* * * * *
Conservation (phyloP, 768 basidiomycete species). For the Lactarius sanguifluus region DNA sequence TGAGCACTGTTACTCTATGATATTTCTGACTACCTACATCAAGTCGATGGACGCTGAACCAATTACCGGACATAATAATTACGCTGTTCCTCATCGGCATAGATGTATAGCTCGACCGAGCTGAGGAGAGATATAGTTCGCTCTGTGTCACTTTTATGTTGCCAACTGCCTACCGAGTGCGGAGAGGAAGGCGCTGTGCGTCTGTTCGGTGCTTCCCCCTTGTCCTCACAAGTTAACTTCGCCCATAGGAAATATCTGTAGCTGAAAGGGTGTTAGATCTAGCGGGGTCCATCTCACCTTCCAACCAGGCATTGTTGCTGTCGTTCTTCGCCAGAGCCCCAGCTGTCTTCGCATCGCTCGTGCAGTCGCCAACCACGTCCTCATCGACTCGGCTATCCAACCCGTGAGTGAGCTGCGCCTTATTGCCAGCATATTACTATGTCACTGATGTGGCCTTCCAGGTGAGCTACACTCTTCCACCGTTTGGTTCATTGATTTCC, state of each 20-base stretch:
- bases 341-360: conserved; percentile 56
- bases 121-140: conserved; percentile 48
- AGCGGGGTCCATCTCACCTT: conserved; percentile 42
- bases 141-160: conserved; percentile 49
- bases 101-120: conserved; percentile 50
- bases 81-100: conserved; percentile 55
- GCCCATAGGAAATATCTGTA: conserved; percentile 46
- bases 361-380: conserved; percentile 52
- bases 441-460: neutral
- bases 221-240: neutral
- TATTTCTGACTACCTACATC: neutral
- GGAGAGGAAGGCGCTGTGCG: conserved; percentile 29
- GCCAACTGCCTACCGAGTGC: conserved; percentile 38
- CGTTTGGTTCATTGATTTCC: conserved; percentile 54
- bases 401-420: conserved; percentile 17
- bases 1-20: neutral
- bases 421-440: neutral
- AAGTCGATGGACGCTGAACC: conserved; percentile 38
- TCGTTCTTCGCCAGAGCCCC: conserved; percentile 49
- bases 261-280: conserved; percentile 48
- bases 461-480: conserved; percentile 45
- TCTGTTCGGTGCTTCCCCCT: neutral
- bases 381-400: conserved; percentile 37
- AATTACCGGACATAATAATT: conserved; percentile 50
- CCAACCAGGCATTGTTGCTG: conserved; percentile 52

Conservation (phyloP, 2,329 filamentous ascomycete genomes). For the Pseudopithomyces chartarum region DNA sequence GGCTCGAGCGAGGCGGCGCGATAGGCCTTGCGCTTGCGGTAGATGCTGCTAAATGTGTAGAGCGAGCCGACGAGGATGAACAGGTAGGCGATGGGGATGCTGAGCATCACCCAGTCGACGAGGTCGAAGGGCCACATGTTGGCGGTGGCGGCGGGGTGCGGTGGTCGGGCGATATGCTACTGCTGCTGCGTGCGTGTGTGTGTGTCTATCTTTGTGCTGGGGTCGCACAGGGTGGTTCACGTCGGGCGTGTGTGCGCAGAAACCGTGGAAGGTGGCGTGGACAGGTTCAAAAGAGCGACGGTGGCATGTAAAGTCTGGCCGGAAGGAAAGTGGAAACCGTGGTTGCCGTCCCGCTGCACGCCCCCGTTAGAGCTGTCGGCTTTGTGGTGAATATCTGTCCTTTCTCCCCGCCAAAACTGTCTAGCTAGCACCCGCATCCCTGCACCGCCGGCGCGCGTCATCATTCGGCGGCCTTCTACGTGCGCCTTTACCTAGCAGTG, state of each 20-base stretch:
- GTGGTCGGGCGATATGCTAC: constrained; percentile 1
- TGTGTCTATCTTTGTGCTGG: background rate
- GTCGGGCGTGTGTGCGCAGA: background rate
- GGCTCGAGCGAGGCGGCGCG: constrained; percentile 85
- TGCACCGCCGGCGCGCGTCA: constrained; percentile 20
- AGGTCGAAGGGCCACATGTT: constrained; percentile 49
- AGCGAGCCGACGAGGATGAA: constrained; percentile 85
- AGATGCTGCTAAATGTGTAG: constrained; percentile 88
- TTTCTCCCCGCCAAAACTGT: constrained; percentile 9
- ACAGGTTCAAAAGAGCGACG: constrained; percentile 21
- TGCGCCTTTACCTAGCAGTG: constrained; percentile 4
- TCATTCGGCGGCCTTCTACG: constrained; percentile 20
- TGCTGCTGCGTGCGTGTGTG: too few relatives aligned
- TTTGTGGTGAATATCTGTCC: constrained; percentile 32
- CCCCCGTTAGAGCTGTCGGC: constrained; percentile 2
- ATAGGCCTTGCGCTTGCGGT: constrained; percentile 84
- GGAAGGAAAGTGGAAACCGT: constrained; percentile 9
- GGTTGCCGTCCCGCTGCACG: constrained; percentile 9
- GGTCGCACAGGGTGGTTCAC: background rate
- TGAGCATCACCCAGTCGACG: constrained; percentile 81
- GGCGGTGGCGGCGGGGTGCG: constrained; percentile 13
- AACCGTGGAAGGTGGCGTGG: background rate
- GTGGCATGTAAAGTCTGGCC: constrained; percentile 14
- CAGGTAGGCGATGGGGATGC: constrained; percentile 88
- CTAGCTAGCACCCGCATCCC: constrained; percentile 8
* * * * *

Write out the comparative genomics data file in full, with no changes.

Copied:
Conservation (phyloP, 768 basidiomycete species). For the Lactarius sanguifluus region DNA sequence TGAGCACTGTTACTCTATGATATTTCTGACTACCTACATCAAGTCGATGGACGCTGAACCAATTACCGGACATAATAATTACGCTGTTCCTCATCGGCATAGATGTATAGCTCGACCGAGCTGAGGAGAGATATAGTTCGCTCTGTGTCACTTTTATGTTGCCAACTGCCTACCGAGTGCGGAGAGGAAGGCGCTGTGCGTCTGTTCGGTGCTTCCCCCTTGTCCTCACAAGTTAACTTCGCCCATAGGAAATATCTGTAGCTGAAAGGGTGTTAGATCTAGCGGGGTCCATCTCACCTTCCAACCAGGCATTGTTGCTGTCGTTCTTCGCCAGAGCCCCAGCTGTCTTCGCATCGCTCGTGCAGTCGCCAACCACGTCCTCATCGACTCGGCTATCCAACCCGTGAGTGAGCTGCGCCTTATTGCCAGCATATTACTATGTCACTGATGTGGCCTTCCAGGTGAGCTACACTCTTCCACCGTTTGGTTCATTGATTTCC, state of each 20-base stretch:
- bases 341-360: conserved; percentile 56
- bases 121-140: conserved; percentile 48
- AGCGGGGTCCATCTCACCTT: conserved; percentile 42
- bases 141-160: conserved; percentile 49
- bases 101-120: conserved; percentile 50
- bases 81-100: conserved; percentile 55
- GCCCATAGGAAATATCTGTA: conserved; percentile 46
- bases 361-380: conserved; percentile 52
- bases 441-460: neutral
- bases 221-240: neutral
- TATTTCTGACTACCTACATC: neutral
- GGAGAGGAAGGCGCTGTGCG: conserved; percentile 29
- GCCAACTGCCTACCGAGTGC: conserved; percentile 38
- CGTTTGGTTCATTGATTTCC: conserved; percentile 54
- bases 401-420: conserved; percentile 17
- bases 1-20: neutral
- bases 421-440: neutral
- AAGTCGATGGACGCTGAACC: conserved; percentile 38
- TCGTTCTTCGCCAGAGCCCC: conserved; percentile 49
- bases 261-280: conserved; percentile 48
- bases 461-480: conserved; percentile 45
- TCTGTTCGGTGCTTCCCCCT: neutral
- bases 381-400: conserved; percentile 37
- AATTACCGGACATAATAATT: conserved; percentile 50
- CCAACCAGGCATTGTTGCTG: conserved; percentile 52

Conservation (phyloP, 2,329 filamentous ascomycete genomes). For the Pseudopithomyces chartarum region DNA sequence GGCTCGAGCGAGGCGGCGCGATAGGCCTTGCGCTTGCGGTAGATGCTGCTAAATGTGTAGAGCGAGCCGACGAGGATGAACAGGTAGGCGATGGGGATGCTGAGCATCACCCAGTCGACGAGGTCGAAGGGCCACATGTTGGCGGTGGCGGCGGGGTGCGGTGGTCGGGCGATATGCTACTGCTGCTGCGTGCGTGTGTGTGTGTCTATCTTTGTGCTGGGGTCGCACAGGGTGGTTCACGTCGGGCGTGTGTGCGCAGAAACCGTGGAAGGTGGCGTGGACAGGTTCAAAAGAGCGACGGTGGCATGTAAAGTCTGGCCGGAAGGAAAGTGGAAACCGTGGTTGCCGTCCCGCTGCACGCCCCCGTTAGAGCTGTCGGCTTTGTGGTGAATATCTGTCCTTTCTCCCCGCCAAAACTGTCTAGCTAGCACCCGCATCCCTGCACCGCCGGCGCGCGTCATCATTCGGCGGCCTTCTACGTGCGCCTTTACCTAGCAGTG, state of each 20-base stretch:
- GTGGTCGGGCGATATGCTAC: constrained; percentile 1
- TGTGTCTATCTTTGTGCTGG: background rate
- GTCGGGCGTGTGTGCGCAGA: background rate
- GGCTCGAGCGAGGCGGCGCG: constrained; percentile 85
- TGCACCGCCGGCGCGCGTCA: constrained; percentile 20
- AGGTCGAAGGGCCACATGTT: constrained; percentile 49
- AGCGAGCCGACGAGGATGAA: constrained; percentile 85
- AGATGCTGCTAAATGTGTAG: constrained; percentile 88
- TTTCTCCCCGCCAAAACTGT: constrained; percentile 9
- ACAGGTTCAAAAGAGCGACG: constrained; percentile 21
- TGCGCCTTTACCTAGCAGTG: constrained; percentile 4
- TCATTCGGCGGCCTTCTACG: constrained; percentile 20
- TGCTGCTGCGTGCGTGTGTG: too few relatives aligned
- TTTGTGGTGAATATCTGTCC: constrained; percentile 32
- CCCCCGTTAGAGCTGTCGGC: constrained; percentile 2
- ATAGGCCTTGCGCTTGCGGT: constrained; percentile 84
- GGAAGGAAAGTGGAAACCGT: constrained; percentile 9
- GGTTGCCGTCCCGCTGCACG: constrained; percentile 9
- GGTCGCACAGGGTGGTTCAC: background rate
- TGAGCATCACCCAGTCGACG: constrained; percentile 81
- GGCGGTGGCGGCGGGGTGCG: constrained; percentile 13
- AACCGTGGAAGGTGGCGTGG: background rate
- GTGGCATGTAAAGTCTGGCC: constrained; percentile 14
- CAGGTAGGCGATGGGGATGC: constrained; percentile 88
- CTAGCTAGCACCCGCATCCC: constrained; percentile 8